11:50 Comprehensive Profiling of DUB Inhibitors

Mark_AlbertellaMark Albertella, D.Phil., Director, Biology, Medivir

Deubiquitinases (DUBs) have potential roles in a number of disease processes. Although they represent targets of therapeutic interest, they have not been well characterized pharmacologically to date. A variety of small molecule inhibitors have been reported in the literature, and used to probe the consequences of pharmacological inhibition of DUBs in order to assess their therapeutic value. As part of our internal drug discovery efforts, we have comprehensively characterized a number of publically disclosed DUB inhibitors in our in-house biochemical and biophysical assays. We outline some of our observations, highlighting the low specificity or high chemical reactivity of a number of these compounds, and the caution that should be exercised when interpreting data obtained using these molecules as pharmacological tools.

12:05 pm Sponsored Presentation (Opportunity Available)

12:35 Session Break

12:45 Luncheon Presentation (Sponsorship Opportunity Available) or Lunch on Your Own

1:25 Refreshment Break in the Exhibit Hall with Poster Viewing

 


HARNESSING THE UPS FOR TARGETED PROTEIN DEGRADATION

2:05 Chairperson’s Remarks

Gerald Gavory, Ph.D., Director, Head of Biology, Almac Discovery

2:15 KEYNOTE PRESENTATION: PROTACS: INDUCED PROTEIN DEGRADATION AS A THERAPEUTIC STRATEGY

Craig_CrewsCraig M. Crews, Ph.D., Lewis B. Cullman Professor of Molecular, Cellular, and Developmental Biology; Professor, Chemistry & Pharmacology, Yale University

The current “inhibitor-/binder-based” paradigm of pharmaceutical control has inherent limitations: 1) the need to achieve/maintain high systemic exposure to insure sufficient in vivo protein inhibition, 2) potential off-target side effects due to high in vivo concentrations, and 3) the need to bind to an active site, thus limiting the potential “drug target space” to a fraction of the proteome. Alternatively, induced protein degradation lacks these limitations. Based on an “event-driven” paradigm, this approach offers a novel, catalytic mechanism to irreversibly inhibit protein function, namely, the intracellular destruction of target proteins. This is achieved via recruitment of target proteins to the cellular quality control machinery, i.e., the ubiquitin proteasome system (UPS) using PROTACs (Proteolysis Targeting Chimeras) that can achieve “degradation concentrations” (DC50 values) in the picomolar range.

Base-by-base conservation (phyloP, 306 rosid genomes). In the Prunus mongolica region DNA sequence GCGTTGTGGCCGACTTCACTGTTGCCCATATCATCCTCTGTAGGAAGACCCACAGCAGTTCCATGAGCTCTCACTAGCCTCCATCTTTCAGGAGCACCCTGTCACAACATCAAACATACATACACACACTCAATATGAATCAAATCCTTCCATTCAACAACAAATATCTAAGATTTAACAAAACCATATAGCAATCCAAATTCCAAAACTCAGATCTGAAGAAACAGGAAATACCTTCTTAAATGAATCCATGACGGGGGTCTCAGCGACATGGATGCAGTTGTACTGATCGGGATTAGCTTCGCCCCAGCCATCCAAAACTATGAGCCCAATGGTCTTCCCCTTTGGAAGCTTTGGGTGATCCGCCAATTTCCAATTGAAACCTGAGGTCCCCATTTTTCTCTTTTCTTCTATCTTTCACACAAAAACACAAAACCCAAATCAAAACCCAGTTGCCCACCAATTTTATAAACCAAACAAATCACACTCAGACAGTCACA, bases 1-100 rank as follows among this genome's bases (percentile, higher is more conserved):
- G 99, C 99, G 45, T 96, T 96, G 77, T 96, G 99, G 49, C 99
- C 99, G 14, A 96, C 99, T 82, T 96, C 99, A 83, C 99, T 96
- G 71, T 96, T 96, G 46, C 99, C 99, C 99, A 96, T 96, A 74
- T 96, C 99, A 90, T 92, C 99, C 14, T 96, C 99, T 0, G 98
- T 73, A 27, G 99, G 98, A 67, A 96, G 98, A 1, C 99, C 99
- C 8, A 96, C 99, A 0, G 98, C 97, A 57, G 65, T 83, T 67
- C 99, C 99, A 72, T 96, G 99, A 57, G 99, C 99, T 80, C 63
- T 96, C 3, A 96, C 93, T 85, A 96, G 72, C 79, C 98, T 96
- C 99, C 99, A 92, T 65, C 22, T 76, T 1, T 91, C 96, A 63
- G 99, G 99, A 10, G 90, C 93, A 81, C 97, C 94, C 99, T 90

2:45 Targeted Protein Degradation by Small Molecules

Alessio_CiulliAlessio Ciulli, Ph.D., Associate Professor, Chemical & Structural Biology, School of Life Sciences, University of Dundee

The application of small molecules to induce selected protein degradation is emerging as a transformative new modality of chemical intervention in drug discovery. We have previously shown that linking a VHL ligand that we had discovered with a pan-BET inhibitor creates highly selective PROTAC molecule MZ1. MZ1 triggers preferential intracellular degradation of Brd4, leaving the homologous BET members untouched, and exhibits greater anti-proliferative activity in leukemia cell lines than pan-BET inhibition.

Avacta Life Sciences3:15 Linkage-Specific, Affimer-Based Tools for the Study of Atypical Ubiquitin Chains

Michel_Martin (2)Martin Michel, Ph.D. Candidate - MRC Laboratory, Molecular Biology, University of Cambridge

Ubiquitin modifications encode a variety of distinct cellular signals due to a unique ability to assemble into differently-linked polyubiquitin chains. The lack of linkage-specific research tools has hindered elucidation of the biological roles for less common, so-called atypical chain types. Here, we describe the development and characterisation of such linkage-specific tools based on the Affimer scaffold from Avacta Life Sciences. These tools have widespread applications allowing investigations into the biological roles of atypical chain types.